Thinking About Reading

Reading has always been like watching a movie in my mind, and I suspect that’s why I enjoy it so much. As a youngster, it never occurred to me that my classmates’ brains might not all function in the same manner. So I didn’t understand why reading wasn’t universally loved by all. But of course, it’s not. When metacognition (thinking about one’s own thought processes) is a struggle, it makes reading difficult as well. Struggling readers certainly don’t enjoy reading. And we all know that reading a lot is crucial to becoming a good reader.

One way to help students learn to think about their reading? Ask them these questions before tackling a story or text passage:

  • What do you think this is about?
  • Is this fiction or nonfiction. How do you know?
  • What do you think you’ll learn from this?
  • What do you know already about this topic?
  • What are you wondering about this topic?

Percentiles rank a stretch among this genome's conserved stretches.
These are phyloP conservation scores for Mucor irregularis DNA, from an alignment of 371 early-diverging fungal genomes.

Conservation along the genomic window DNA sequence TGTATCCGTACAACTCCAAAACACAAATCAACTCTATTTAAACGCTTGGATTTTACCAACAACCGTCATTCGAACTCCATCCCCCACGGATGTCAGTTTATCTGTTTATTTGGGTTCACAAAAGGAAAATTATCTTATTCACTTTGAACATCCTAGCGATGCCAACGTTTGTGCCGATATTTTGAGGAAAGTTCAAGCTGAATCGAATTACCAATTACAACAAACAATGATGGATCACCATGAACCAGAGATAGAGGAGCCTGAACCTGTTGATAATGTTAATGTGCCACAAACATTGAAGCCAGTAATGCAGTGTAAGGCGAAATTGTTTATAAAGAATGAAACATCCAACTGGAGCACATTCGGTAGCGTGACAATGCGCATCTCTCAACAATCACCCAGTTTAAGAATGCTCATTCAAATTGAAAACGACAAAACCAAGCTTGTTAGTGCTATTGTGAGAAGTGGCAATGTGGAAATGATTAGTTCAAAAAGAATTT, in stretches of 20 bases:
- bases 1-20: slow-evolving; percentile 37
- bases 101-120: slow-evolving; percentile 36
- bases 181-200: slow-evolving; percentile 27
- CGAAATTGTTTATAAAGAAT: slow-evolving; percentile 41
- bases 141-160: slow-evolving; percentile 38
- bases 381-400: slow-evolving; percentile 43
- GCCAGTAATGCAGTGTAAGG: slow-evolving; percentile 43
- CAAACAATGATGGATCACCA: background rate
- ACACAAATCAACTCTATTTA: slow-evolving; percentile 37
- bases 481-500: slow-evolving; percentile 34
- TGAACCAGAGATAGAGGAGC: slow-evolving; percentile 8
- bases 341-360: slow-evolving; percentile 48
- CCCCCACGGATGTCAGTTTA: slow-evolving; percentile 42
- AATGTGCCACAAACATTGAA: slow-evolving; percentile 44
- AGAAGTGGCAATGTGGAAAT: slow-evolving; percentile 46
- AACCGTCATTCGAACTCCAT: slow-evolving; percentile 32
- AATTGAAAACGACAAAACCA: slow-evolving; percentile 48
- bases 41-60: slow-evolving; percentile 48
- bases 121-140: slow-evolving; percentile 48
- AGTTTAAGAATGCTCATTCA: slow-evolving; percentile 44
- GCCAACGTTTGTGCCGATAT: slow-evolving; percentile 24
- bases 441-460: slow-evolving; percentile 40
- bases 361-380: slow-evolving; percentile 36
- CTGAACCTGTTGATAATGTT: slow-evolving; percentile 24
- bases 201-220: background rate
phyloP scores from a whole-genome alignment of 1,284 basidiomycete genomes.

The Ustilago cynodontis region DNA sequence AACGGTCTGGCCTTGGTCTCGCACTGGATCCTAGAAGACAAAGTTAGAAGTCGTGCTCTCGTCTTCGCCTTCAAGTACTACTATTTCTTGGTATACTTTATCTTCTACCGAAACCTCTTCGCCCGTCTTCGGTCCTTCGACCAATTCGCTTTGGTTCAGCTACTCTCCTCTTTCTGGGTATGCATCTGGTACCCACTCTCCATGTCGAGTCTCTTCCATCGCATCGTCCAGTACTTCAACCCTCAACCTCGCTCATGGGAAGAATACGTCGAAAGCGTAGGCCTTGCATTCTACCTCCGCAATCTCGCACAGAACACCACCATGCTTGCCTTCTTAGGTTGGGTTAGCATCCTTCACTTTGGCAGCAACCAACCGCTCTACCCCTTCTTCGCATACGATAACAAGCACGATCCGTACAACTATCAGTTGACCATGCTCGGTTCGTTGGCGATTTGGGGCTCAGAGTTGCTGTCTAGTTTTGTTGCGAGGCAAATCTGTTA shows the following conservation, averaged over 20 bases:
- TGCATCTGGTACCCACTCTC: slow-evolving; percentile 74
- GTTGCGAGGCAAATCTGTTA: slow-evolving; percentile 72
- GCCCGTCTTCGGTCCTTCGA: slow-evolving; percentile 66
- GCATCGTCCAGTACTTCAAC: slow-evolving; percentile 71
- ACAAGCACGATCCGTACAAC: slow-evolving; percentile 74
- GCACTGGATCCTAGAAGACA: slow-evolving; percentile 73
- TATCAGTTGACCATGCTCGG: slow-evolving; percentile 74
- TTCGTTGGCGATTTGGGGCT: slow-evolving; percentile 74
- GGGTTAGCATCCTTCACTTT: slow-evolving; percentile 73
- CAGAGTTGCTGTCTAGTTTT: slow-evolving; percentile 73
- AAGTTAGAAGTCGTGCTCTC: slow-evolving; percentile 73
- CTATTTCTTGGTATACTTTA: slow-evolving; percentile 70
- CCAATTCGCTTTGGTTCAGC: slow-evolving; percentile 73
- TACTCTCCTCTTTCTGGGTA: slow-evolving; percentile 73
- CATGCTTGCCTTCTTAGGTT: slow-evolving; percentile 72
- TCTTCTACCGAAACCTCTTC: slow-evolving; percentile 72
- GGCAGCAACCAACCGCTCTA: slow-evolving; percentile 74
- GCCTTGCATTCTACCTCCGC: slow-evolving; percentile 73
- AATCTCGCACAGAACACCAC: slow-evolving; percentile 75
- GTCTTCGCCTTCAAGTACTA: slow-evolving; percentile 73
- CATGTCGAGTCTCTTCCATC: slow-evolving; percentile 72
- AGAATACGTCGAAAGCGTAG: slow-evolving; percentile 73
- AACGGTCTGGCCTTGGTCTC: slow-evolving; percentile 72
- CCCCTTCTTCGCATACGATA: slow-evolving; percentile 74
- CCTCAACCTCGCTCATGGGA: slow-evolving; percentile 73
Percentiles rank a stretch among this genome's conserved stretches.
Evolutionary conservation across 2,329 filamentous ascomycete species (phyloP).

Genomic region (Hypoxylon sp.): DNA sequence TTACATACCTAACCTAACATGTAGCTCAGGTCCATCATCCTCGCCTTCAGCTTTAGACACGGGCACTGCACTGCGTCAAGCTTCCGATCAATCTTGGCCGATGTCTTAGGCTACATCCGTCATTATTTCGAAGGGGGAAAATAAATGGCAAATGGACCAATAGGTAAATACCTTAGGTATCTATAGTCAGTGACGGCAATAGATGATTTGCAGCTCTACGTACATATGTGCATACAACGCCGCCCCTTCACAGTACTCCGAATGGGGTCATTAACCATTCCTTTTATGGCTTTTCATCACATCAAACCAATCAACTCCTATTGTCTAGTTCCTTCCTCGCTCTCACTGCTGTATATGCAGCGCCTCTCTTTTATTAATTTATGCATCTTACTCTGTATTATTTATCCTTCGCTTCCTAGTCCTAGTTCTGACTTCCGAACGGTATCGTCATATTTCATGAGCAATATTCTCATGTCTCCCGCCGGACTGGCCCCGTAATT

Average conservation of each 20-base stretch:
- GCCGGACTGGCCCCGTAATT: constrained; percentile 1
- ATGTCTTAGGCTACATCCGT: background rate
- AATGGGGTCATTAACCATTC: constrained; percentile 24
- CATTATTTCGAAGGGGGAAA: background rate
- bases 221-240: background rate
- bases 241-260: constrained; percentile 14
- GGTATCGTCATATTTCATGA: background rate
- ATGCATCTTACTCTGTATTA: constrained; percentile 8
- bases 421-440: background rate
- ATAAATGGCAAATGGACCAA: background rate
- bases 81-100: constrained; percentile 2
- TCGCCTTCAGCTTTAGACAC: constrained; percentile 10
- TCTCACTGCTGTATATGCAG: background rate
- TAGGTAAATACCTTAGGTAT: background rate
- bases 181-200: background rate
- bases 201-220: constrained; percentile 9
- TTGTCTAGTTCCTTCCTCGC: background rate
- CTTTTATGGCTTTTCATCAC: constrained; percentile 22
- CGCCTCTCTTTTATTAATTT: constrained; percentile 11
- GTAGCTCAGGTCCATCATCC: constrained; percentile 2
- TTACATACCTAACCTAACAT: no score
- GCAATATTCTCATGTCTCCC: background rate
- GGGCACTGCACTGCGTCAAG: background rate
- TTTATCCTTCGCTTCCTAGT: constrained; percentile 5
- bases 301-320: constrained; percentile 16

Then use these handy question cards after reading!



4 thoughts on “Thinking About Reading

  1. I love Reading. I read to all three of children from the Children’s Bible, Mother Goose Nursery Rhymes Book, and various other books from the Golden Books, Wonder books & Rand McNally Books while they were in my womb through out their children. They all learned to read at an early age and we would than take turns reading these same books. As they got older they would red their school readers and library books. Chapter Books were a specialty as we would a chapter a night.

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